So writing about Annie Dillard last week, sent me back to her book The Writing Life. It also forced me to reconsider how I was living each day, each hour. I’m struck by how much time I spend putting out fires in the classroom, and I recall a moment from this past semester that has me reconsidering how I teach.
It’s the middle of my second block class. The January winds are tearing at the window screen, a whispering howl sneaking in. Inside, my tenth grade World Literature students are bustling around the room, finishing their work on a semester’s long research project that they will be sharing with their fellow students, staff, and family members at a cultures fair later in the week. At the moment, I have a swarm of students surrounding my desk at the front of the room. One needs a fundraising permission form signed, another wants to double check on the proper citation rules to follow for an interview, three are asking for permission to go to the art room, and another needs help finding up-to-date research on the current status of the African Union’s troops in Darfur; the rest are hovering over stacks of art supplies and folders of research. I’m simultaneously reaching for my pass book, jotting down a website address, and attempting to find my lost cup of now cold coffee among the clutter. From out of the chaos comes a small voice, “Geez, Ms. Ward, it’s amazing how you keep track of all the stuff going on.” It stops me in my tracks.
I’m involved in a million different things at once, but not engaged with any single one, caught up in what comes next, not thinking about the moment in front of me. It is unfortunate that I find myself in many of these moments as a teacher – putting out one fire while trying to light another in a student. I get drawn into, enveloped by grading, disciplinary reports, departmental meetings, parent phone calls that still need to be made. All teachers do. It’s in moments like these that I need to be reminded by Annie Dillard to think of how I am spending this hour. It is this moment, this hour that makes me, not how much I plan ahead or how many tasks I can complete in a day. It was in a moment like this that I printed out the Annie Dillard quote.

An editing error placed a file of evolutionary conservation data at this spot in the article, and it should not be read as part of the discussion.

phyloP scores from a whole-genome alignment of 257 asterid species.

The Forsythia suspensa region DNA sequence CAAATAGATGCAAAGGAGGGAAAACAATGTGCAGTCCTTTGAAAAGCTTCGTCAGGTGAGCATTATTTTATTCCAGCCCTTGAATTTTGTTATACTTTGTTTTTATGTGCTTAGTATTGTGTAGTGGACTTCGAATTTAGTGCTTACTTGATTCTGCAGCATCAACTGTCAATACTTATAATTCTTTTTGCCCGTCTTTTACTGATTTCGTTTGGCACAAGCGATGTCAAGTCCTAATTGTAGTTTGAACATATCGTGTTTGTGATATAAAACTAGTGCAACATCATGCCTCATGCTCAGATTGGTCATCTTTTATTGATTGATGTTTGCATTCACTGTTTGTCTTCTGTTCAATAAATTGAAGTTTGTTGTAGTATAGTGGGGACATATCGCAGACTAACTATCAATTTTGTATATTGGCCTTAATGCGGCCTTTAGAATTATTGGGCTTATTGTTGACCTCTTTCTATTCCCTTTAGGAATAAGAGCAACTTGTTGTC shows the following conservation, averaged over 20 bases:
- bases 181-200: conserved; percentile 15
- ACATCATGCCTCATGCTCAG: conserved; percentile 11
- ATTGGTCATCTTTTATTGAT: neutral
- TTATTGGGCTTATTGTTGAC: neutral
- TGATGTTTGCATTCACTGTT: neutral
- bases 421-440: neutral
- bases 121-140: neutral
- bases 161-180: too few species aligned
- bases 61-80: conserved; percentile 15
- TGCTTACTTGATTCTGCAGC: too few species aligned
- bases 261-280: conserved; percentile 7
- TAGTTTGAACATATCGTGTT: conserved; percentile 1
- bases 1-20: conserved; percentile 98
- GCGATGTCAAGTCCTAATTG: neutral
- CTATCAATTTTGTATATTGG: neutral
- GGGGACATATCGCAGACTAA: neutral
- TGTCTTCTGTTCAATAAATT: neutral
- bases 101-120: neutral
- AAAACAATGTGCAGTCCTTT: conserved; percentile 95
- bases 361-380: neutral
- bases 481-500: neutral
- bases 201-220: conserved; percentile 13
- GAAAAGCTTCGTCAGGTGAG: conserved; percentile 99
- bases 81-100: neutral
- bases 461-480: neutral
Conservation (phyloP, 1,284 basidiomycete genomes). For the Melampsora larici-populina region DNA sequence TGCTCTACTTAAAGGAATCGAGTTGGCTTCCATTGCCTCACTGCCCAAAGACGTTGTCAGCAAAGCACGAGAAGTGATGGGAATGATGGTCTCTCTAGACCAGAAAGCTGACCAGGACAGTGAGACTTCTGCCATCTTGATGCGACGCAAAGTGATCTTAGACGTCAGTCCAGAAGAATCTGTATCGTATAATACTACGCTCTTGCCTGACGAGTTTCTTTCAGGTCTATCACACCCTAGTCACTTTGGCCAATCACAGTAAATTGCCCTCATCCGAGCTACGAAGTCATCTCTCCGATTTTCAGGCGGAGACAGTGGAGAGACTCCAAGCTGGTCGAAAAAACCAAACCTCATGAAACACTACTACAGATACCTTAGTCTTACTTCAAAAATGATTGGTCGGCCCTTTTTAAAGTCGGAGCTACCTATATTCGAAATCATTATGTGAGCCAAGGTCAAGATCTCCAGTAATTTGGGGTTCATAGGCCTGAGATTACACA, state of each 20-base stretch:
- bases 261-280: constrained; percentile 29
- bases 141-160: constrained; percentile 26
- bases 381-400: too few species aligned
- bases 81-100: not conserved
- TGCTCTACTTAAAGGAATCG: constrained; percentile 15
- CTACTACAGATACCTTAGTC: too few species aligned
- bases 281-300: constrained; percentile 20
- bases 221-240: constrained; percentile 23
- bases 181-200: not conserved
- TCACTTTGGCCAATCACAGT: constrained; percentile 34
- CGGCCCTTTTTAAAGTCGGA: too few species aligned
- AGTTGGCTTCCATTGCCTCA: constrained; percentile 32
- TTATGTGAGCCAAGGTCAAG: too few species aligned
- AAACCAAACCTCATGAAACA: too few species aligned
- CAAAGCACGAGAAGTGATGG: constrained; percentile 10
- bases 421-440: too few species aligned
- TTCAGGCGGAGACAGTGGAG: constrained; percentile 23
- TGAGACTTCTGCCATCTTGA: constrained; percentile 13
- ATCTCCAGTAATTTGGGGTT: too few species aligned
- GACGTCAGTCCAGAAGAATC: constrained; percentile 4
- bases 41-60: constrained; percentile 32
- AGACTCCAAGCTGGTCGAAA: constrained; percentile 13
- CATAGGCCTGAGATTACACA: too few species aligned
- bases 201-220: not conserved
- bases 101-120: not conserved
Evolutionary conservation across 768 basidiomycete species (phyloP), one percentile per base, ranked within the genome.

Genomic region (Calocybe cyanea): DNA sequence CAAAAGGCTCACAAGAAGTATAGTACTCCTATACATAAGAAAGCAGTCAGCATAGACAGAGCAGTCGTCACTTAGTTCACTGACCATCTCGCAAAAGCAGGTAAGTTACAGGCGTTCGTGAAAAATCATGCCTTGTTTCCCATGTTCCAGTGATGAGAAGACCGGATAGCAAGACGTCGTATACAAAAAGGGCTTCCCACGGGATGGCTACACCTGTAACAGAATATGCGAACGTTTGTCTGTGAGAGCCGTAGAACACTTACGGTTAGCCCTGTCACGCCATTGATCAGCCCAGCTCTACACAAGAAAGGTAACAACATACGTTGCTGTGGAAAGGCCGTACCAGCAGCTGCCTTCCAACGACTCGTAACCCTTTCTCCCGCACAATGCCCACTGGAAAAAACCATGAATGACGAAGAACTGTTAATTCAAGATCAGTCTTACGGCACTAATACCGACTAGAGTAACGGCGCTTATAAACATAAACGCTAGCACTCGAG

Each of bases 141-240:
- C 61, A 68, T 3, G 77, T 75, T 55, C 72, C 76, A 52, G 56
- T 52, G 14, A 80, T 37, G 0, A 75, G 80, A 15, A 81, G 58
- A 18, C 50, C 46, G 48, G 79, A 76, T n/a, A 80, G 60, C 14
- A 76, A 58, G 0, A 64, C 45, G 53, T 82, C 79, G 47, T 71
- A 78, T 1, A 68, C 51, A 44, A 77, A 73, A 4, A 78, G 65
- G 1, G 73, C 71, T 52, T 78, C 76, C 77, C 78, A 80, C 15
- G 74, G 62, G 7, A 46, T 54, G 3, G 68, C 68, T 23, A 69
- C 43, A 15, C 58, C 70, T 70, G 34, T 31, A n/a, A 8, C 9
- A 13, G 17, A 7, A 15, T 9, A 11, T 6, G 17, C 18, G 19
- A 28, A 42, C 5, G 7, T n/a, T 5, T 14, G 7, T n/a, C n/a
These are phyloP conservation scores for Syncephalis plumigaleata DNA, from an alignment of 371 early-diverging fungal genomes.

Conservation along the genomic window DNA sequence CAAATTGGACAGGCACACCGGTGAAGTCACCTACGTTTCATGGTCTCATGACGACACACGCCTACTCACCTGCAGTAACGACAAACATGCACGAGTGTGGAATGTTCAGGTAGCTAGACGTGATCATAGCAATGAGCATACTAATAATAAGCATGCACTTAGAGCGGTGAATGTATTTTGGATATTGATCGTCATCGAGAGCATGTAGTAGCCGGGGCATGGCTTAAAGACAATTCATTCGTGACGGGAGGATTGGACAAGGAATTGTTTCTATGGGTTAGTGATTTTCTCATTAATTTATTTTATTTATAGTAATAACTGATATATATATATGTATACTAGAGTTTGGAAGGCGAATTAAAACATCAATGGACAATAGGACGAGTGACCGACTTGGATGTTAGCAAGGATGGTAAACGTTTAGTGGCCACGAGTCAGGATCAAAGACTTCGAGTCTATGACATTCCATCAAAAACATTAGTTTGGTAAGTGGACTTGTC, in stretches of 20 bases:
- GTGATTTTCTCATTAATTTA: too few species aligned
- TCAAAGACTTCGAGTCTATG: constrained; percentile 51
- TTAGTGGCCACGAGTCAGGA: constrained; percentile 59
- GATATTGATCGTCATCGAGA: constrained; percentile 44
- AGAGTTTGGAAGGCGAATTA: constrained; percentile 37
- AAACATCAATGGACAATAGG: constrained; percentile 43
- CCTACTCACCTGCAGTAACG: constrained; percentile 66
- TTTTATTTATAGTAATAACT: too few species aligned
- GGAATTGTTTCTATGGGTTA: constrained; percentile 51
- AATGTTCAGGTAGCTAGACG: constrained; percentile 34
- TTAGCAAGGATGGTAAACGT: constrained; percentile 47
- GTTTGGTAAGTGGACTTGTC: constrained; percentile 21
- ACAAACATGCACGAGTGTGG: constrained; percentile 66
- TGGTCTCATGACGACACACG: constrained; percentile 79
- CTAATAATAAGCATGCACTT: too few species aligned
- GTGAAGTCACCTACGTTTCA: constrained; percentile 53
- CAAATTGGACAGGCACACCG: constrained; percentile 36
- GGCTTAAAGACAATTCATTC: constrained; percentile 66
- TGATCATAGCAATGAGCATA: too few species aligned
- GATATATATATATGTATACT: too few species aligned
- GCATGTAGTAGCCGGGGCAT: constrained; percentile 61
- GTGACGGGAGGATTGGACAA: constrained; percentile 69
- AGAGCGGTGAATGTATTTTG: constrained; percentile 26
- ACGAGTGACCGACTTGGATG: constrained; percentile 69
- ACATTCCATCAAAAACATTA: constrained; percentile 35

Crumpled and coffee stained, the quote clings steadfast to the top of my computer monitor, centered above the screen. I found it recently while clearing away the books and random notes scribbled on scraps that used to call my desk home. I had printed it to serve as a mantra, a reminder, but it had been shuffled into the daily clutter. The quote has since re-established its presence, its place of prominence. “How we spend our days is, of course, how we spend our lives. What we do with this hour, and that one, is what we are doing.” Annie Dillard, whose writing I first encountered in an undergraduate literature course, is a writer who calls us, who calls me, to engage fully in the world. And this past week, she has been calling to me quite a bit.
You’d think I’d need to be beat on the head for her message to sink in. =)